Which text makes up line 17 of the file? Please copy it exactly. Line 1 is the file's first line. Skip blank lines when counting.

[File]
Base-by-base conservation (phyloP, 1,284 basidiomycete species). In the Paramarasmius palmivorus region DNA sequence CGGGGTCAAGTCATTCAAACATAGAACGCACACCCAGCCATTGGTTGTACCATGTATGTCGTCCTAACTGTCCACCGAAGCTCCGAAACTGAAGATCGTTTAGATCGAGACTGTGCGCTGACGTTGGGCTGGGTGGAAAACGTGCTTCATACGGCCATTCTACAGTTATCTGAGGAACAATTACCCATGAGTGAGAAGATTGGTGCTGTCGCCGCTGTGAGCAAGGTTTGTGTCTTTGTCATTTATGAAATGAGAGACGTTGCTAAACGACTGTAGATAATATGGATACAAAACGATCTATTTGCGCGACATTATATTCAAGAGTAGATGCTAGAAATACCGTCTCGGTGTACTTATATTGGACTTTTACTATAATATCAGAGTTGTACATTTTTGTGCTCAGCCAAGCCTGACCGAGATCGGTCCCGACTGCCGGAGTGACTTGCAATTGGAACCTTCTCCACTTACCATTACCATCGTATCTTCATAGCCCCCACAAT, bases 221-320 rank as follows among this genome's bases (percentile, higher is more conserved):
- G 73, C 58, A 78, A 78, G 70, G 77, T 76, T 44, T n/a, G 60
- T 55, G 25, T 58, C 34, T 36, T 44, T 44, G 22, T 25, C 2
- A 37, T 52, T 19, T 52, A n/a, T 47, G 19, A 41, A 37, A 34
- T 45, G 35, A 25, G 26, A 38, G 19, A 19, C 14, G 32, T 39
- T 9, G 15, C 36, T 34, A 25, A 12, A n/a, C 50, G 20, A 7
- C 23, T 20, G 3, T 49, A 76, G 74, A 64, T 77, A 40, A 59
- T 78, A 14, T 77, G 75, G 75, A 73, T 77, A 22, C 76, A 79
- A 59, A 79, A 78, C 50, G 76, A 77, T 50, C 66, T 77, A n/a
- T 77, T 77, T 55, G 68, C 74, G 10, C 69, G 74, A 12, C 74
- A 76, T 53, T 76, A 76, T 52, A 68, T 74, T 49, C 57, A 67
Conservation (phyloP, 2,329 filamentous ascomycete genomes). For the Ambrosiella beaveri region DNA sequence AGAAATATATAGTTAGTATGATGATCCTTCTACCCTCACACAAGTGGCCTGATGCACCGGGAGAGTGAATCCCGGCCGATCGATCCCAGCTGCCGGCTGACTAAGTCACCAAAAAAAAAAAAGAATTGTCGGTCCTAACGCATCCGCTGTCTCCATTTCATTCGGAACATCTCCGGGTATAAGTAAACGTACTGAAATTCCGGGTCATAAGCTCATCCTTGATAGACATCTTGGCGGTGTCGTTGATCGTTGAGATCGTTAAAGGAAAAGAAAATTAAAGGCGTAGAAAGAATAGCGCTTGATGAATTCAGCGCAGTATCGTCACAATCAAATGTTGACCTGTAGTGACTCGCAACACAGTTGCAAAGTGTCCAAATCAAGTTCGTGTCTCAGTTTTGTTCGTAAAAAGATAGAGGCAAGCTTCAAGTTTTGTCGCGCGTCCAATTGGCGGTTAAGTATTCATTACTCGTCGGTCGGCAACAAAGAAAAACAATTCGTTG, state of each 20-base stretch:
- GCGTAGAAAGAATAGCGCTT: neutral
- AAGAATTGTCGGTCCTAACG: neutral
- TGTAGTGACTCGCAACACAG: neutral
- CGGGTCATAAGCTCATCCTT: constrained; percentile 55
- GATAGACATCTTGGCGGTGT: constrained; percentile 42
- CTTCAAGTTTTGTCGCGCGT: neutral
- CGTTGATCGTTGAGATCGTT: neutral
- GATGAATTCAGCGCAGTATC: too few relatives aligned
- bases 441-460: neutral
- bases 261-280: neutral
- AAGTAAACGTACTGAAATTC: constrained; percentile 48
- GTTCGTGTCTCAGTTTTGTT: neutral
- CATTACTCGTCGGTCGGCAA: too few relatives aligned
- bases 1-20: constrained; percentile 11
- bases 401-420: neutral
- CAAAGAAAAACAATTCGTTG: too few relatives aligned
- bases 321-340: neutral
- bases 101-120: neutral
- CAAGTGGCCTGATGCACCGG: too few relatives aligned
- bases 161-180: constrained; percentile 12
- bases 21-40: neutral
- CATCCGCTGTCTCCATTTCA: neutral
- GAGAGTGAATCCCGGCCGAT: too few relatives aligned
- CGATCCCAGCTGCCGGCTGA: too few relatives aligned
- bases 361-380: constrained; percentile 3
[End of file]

- GATAGACATCTTGGCGGTGT: constrained; percentile 42